In carrying out their respective legally required tasks, all parties are as a basic rule only allowed to process data that are necessary for the performance of their specific individual roles. Thus, the employer may only process data relevant to reporting sick leaves, reintegration and continued payment of wages. These include, for example, data on the period of absence, the extent to which the individual may be or is expected to become incapacitated and what this means for the work the employee may or may not be able to do in the future. When it comes to advice on the treatment of sick employees, this task belongs to the company physician who, to this end, collects strictly medical data, storing them in the employer’s medical file.

2. Employer

As far as performing his legal obligation is concerned, the employer is and remains the controller. There are several ways in which the employer can meet the legal requirement of arranging for expert counselling – sometimes a case manager will be available within the organisation to handle absentee counselling with the assistance of a company physician. Together, they would then make up the organisation’s internal medical service, processing the information in their capacities of employees acting on behalf of their employer, with the case manager qualifying as a process custodian for the employer and the company physician in a role of medical mentor for the employee. Here, the employer himself is the autonomous controller for the entire processing.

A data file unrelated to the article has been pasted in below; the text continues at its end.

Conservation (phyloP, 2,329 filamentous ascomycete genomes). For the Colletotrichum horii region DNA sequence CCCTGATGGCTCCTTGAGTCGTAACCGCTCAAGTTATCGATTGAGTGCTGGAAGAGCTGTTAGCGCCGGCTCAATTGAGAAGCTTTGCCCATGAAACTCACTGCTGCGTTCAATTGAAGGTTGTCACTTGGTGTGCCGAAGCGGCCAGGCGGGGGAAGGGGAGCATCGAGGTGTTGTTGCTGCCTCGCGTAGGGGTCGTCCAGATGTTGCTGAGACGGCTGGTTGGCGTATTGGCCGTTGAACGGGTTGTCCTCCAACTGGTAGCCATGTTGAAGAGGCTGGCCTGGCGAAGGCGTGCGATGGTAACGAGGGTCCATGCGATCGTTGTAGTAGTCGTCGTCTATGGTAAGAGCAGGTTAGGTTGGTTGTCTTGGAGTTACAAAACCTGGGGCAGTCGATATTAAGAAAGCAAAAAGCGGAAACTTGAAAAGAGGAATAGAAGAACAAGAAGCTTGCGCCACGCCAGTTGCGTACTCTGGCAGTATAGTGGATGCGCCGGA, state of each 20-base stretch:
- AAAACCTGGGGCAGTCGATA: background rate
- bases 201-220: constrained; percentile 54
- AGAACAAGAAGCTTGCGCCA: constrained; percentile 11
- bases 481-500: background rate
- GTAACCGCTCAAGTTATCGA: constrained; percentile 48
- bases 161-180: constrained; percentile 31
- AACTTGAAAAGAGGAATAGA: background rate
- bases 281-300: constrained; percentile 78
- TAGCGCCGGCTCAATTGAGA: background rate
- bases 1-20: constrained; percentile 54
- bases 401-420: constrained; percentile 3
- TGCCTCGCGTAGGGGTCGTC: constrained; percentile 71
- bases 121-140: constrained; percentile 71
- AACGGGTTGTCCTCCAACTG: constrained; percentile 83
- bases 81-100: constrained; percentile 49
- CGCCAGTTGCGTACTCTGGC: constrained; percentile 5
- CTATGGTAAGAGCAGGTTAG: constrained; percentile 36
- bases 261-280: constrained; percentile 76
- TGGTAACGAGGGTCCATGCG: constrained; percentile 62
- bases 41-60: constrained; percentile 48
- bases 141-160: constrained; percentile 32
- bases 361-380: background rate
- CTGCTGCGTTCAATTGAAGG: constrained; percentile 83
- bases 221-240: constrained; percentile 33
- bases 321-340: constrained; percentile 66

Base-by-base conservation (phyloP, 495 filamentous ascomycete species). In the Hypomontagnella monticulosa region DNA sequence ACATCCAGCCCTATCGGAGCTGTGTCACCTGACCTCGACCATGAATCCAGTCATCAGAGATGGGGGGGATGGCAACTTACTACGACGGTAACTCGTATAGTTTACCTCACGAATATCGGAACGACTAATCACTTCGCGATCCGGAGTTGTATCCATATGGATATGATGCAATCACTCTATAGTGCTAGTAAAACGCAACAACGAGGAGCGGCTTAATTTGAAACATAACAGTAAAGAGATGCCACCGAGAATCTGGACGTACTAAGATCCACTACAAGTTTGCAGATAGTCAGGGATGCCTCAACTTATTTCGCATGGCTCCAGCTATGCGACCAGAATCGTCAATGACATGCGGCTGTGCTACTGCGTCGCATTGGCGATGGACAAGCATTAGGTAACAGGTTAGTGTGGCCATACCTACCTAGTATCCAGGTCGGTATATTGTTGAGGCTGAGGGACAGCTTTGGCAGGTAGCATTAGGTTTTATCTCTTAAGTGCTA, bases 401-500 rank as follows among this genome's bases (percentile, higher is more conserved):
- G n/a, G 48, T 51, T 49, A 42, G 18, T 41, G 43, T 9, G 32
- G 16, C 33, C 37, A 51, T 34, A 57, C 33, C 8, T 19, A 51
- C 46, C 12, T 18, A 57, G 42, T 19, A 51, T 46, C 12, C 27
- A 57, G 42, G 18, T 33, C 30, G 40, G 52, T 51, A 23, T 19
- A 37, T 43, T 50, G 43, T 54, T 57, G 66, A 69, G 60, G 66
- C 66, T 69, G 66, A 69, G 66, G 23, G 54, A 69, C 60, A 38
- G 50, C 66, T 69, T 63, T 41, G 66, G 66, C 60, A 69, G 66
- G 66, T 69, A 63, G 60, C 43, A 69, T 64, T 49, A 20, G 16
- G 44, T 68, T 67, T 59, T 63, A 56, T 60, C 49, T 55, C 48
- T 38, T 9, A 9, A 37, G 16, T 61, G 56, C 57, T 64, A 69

As an alternative, the employer may choose to enlist the services of an external certified arbodienst, assisted by an internal or external occupational physician. This does not change the fact that, for the performance of his legally required task, the employer qualifies as the controller, as he determines the purpose and means of processing by the very act of choosing to work with a specific arbodienst, which, in the performance of its duties, will be using a specific absence administration system.

3. Arbodienst

The arbodienst, acting as a process custodian on behalf of the employer, is to be qualified as a processor and may also, with respect to the occupational physician, qualify or not qualify as a controller, depending on the details of their working relationship.

The arbodienst, by performing the employer’s legal duties in its role of process custodian, qualifies, within this capacity, as a processor acting on behalf of the employer. When it comes to medical counselling of the absent employee, the arbodienst, if it is using the services of an occupational physician in its own employ, qualifies as the controller for that particular part of the processing. The decisive element here is the relation to the physician – in case of external employment of the physician, the arbodienst, in that part of the working relations, does not qualify as the controller, while the external physician, in this construction, qualifies as a recipient of personal data in the sense of Art. 4(9) of the GDPR.